How is machine learning used in cyber security?

While rapid advancements have certainly been made in recent years throughout the tech industry, there has also been a continuous development in the sophistication of malware attacks – with perpetrators using techniques that make them even more difficult to spot on even the savviest of devices. In fact, the National Cyber Security Centre (NCSC) reported in their 2021 breaches survey that almost 40% of UK businesses experienced an attack last year alone.

Amongst other efforts, machine learning (ML) is fast becoming a popular trend across organisations to bolster security infrastructure and act as a more forceful deterrent against threats. Already, this transformative technology has played a critical role for businesses in reducing the opportunity for attacks and limiting damage, should they have been exposed to vulnerabilities.

But with the continued advancements in the complexity of cyber fraud, traditional security is no longer fully comprehensive to ensure a system is as secure as possible. Previously unseen methods of attacks are impossible to detect with security protocols that are only looking for known threats.

That’s why here at Central, we’ve partnered with Darktrace to offer industry-leading artificial intelligence systems that allow for proactive monitoring of organisational activities, quickly identifying, triaging, and even neutralising the issue instantly.

So, what exactly is ML?

A subfield of artificial intelligence (AI), ML is a group of techniques and technologies using algorithms and statistical models to scrutinise large volumes of data and discover unique patterns or uncover anomalies, which it can then use to draw inferences and make predictions on new input data.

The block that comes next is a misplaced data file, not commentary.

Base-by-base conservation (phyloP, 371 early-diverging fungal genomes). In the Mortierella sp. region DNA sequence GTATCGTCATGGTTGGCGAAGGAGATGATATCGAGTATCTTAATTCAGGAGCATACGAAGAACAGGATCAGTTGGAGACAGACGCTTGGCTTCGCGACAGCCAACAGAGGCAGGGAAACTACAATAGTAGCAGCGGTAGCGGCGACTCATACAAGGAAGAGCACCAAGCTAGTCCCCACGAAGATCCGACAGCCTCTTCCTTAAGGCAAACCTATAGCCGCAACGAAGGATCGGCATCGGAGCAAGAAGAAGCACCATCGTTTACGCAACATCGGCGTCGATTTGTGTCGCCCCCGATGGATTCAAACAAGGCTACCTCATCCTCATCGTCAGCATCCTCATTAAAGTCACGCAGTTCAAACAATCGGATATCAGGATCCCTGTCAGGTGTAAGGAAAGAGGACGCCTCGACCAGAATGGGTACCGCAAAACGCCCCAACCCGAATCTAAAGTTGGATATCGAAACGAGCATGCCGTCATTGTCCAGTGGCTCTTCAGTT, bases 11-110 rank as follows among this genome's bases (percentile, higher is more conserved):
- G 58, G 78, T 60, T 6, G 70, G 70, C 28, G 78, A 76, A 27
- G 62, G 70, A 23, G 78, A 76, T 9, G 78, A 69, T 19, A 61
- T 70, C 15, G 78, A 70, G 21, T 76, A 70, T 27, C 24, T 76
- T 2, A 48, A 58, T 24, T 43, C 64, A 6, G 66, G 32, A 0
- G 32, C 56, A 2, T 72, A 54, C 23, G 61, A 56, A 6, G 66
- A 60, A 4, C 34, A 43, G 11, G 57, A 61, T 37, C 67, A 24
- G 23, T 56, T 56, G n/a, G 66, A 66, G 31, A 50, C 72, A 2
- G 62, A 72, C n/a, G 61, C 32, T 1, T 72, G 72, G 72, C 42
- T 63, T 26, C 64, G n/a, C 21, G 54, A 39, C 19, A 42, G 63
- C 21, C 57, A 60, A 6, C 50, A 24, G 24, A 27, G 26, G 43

Similar to the way in which Spotify offers recommendations for new music – based on a user’s previous listening experiences – ML is one of the various approaches to AI that utilises a system that is capable of learning from data and making decisions to build upon this it, without the aid of human interaction.

One area of ML, known as deep learning, imitates the ways in which humans gain certain types of knowledge through artificial neural networks in which algorithms are complexly layered and used to extract progressively accurate iterations of data.

So, what are the applications of ML in cyber security?

With their ability to trawl through endless datasets, identify patterns and pinpoint anomalies, ML systems are proving increasingly useful for proactively uncovering security threats in their infancy and alerting the right people before they have the chance to compromise your systems.

Not only does this AI approach save a lot of precious time and resources, it also afford continuous improvement over time – as you fuel your system with fresh data, the model’s accuracy and efficiency to build upon information will continually improve with subsequent training.